The shale gas revolution and Barack Obama’s lousy economy have achieved what endless global warming conferences couldn’t: U.S. industrial CO2 emissions are sinking fast. In fact, John Hanger reports at Watts Up With That?, U.S. carbon emissions may drop to their 1990 level this year. Hanger prepared this chart to illustrate the trend:
What is causing the U.S. to go “green?” Part of the answer, although Hanger doesn’t mention it, is our poor economy. As the chart shows, CO2 emissions plummeted in 2009 and have not fully rebounded. But the current decline is driven by other factors:
Why are US carbon emissions plummeting back to 1990 levels?
First and foremost are sharp reductions from electric power production, as a result of fuel switching from coal to gas, rising renewable energy production, and increasing efficiency. Yet, the shale gas revolution, and the low-priced gas that it has made a reality, is the key driver of falling carbon emissions, especially in the last 12 months.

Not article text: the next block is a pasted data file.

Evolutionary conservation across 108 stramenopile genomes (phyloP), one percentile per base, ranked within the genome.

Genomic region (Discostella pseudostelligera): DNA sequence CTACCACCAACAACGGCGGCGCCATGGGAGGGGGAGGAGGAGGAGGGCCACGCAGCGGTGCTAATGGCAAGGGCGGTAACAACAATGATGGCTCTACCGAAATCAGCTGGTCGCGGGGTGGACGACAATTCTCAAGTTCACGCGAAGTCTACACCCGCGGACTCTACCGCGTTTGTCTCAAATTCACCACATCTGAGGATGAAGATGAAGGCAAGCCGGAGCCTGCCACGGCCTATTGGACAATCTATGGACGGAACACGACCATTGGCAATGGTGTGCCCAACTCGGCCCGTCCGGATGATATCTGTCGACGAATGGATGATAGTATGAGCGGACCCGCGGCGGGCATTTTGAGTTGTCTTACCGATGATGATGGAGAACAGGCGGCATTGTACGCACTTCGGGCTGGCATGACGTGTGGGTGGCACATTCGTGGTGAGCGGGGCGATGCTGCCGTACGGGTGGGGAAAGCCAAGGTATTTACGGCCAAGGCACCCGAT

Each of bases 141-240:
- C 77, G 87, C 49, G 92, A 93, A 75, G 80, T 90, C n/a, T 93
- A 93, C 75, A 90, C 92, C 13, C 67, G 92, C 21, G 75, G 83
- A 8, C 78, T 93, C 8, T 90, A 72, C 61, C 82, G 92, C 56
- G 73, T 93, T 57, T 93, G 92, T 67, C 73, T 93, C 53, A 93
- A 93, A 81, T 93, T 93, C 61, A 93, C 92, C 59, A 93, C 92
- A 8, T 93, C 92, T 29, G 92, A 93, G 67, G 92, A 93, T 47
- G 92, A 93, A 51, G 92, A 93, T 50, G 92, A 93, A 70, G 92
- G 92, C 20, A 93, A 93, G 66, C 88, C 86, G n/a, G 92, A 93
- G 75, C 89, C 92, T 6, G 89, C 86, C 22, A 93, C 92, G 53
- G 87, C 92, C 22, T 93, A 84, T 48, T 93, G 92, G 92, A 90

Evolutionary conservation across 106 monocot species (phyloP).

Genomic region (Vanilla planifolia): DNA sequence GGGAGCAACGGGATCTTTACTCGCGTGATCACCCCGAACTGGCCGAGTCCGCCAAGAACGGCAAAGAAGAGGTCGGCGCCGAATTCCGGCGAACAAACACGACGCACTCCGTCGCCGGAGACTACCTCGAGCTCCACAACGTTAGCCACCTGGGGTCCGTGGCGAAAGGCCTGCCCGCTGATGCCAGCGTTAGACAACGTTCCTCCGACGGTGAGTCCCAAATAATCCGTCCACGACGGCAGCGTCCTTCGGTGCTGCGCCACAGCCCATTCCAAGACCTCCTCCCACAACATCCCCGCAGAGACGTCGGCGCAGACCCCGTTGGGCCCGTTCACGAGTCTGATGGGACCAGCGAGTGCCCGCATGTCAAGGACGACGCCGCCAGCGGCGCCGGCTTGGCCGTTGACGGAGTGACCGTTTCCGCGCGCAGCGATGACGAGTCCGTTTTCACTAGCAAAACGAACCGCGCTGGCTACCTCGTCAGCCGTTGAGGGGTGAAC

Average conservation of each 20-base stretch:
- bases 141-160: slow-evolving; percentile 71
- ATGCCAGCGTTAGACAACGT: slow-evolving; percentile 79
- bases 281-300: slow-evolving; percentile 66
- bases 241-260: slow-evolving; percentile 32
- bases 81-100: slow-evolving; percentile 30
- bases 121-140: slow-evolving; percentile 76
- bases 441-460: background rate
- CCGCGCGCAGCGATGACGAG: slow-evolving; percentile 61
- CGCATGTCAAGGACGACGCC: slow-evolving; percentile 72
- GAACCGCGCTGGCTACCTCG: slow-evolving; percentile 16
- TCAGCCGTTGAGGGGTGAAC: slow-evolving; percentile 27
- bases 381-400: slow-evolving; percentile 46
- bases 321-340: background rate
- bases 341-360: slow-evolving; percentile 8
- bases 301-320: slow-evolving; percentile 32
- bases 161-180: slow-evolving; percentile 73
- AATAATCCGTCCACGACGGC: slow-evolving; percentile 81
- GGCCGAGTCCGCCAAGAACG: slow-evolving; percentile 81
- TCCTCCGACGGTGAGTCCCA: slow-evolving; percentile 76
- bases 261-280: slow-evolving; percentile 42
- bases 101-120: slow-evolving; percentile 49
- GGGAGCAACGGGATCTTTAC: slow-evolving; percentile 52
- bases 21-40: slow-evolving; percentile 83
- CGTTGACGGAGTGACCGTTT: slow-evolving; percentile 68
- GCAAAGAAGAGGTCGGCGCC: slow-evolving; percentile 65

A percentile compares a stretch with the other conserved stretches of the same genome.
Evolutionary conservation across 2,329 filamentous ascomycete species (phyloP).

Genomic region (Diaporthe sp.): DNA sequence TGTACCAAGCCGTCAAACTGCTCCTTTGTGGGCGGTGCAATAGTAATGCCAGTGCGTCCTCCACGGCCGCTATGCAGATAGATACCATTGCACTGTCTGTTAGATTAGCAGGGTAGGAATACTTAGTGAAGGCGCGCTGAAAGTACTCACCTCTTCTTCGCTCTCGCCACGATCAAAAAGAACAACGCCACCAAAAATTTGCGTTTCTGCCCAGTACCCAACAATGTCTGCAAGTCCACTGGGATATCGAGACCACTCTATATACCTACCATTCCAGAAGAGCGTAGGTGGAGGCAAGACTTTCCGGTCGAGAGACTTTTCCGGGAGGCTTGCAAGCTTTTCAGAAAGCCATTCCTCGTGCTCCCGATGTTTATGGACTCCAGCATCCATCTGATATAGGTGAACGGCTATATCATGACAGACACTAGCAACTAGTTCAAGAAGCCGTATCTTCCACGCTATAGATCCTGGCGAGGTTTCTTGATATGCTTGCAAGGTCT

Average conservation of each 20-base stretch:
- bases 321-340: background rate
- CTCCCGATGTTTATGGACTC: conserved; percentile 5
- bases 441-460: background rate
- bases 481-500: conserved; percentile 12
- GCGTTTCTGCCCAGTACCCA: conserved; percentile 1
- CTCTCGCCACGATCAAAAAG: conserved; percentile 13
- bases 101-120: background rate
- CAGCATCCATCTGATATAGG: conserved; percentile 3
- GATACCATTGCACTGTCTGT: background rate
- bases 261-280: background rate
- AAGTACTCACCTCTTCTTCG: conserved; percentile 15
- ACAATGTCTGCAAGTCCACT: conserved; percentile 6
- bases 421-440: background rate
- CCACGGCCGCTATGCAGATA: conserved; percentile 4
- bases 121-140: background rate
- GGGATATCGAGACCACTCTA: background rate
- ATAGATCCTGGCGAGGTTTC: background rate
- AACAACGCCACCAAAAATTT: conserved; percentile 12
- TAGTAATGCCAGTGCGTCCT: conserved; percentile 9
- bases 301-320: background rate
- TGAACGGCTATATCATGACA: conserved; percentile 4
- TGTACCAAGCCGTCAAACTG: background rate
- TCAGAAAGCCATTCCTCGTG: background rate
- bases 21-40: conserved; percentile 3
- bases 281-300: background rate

As of April, gas tied coal at 32% of the electric power generation market, nearly ending coal’s 100 year reign on top of electricity markets. Let’s remember the speed and extent of gas’s rise and coal’s drop: coal had 52% of the market in 2000 and 48% in 2008. …
Shale gas production has slashed carbon emissions and saved consumers more than $100 billion per year. Truly astonishing!
I think the $100 billion is more important than the CO2 reduction, and would happily trade faster economic growth for more CO2. Still, it is good to see that technological improvement has once again proved the doom mongers wrong.